At its conference last Friday, the U.S. Supreme Court took up three cases related to crime and law enforcement. One raises the question of whether a police officer’s failure to give Miranda warnings creates a civil liability, in addition to making the confession inadmissible in a criminal case. A second involves a challenge to a state’s method of execution, offering an alternative not authorized by state law. A third involves proceedings in federal district court to develop evidence for a habeas corpus petition without regard to whether the evidence could even be considered in deciding the case.
Vega v. Tekoh, No. 21-499, presents once again the question of whether a police officer can be sued for not giving a Miranda warning before questioning that the plaintiff claims was custodial if the resulting confession is subsequently admitted in a criminal case. If that sounds reminiscent of Chavez v. Martinez (2003), it is, but that case involved a statement that was never admitted in evidence. The Ninth Circuit panel found that this difference allowed the case to go forward, rejecting the position of the Eighth Circuit. Despite the circuit split and the importance of the issue, the full Ninth Circuit denied rehearing en banc over the “dissental” of seven of its judges.
Nance v. Ward, No. 21-439, addresses a question left open in Nelson v. Campbell, 541 U.S. 637 (2004) and Hill v. McDonough, 547 U.S. 573 (2006). Those cases held that method-of-execution challenges could proceed as civil suits under 42 U.S.C. § 1983, and not habeas corpus, where they sought only an injunction against particular aspects of the execution but would allow the execution to go forward if the state complied. In this case the injunction would preclude execution altogether because the plaintiff’s proffered alternative method, firing squad, is not authorized by state law. The Eleventh Circuit held that under Nelson and Hill that difference sends the case back to habeas corpus, which makes it subject to the limitations placed by the Antiterrorism and Effective Death Penalty Act of 1996 (AEDPA).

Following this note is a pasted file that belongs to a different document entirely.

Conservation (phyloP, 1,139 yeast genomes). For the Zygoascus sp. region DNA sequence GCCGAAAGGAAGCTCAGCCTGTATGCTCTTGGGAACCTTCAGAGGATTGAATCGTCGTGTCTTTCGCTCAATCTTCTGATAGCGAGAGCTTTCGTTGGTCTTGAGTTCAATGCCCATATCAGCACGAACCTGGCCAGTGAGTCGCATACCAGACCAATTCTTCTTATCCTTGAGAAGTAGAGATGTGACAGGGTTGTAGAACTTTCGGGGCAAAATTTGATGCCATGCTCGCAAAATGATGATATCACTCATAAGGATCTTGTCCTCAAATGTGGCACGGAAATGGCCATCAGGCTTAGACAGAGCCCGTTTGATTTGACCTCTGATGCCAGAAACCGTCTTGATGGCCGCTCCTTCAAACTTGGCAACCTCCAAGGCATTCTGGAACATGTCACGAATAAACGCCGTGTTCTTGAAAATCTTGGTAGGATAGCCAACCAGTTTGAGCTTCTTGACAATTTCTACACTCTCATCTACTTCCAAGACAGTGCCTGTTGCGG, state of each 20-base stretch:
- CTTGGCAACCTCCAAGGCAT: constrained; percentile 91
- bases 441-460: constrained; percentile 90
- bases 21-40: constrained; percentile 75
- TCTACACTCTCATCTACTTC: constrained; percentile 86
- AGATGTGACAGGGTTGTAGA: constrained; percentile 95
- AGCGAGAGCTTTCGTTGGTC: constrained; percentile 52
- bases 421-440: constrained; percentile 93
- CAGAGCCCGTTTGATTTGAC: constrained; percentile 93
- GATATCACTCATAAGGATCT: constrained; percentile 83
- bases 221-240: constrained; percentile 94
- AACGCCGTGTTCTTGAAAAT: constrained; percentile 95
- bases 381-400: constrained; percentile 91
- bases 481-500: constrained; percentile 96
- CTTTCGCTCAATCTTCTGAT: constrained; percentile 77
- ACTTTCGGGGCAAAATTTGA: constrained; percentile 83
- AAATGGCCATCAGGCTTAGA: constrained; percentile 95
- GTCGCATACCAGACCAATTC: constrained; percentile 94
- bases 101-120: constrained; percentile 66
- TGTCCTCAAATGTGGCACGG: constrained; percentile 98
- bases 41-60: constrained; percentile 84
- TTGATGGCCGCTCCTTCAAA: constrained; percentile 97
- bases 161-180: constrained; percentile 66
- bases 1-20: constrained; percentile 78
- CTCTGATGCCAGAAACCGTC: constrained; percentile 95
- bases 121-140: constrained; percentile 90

Shoop v. Twyford, No. 21-511 raises an issue related to the development of new facts in a federal habeas corpus proceeding. By the time a state court case reaches federal habeas, it has typically been through a direct appeal process and at least one state collateral proceeding. In most capital cases, the facts should be fully developed by that point, and in AEDPA Congress strengthened the limits on rehashing cases already litigated and decided. Can a state prisoner, particularly one sentenced to death, use the time-consuming processes of court-ordered discovery without showing that the facts he seeks can even be considered? A “yes” answer to that question would be a bonanza for murderers seeking to delay their executions, which is exactly what AEDPA was enacted to reduce.
Stay tuned for more developments in these cases as the term progresses. These are likely the last cases to be taken up for argument this term. Any further cases taken up for full briefing and argument will likely be argued next fall.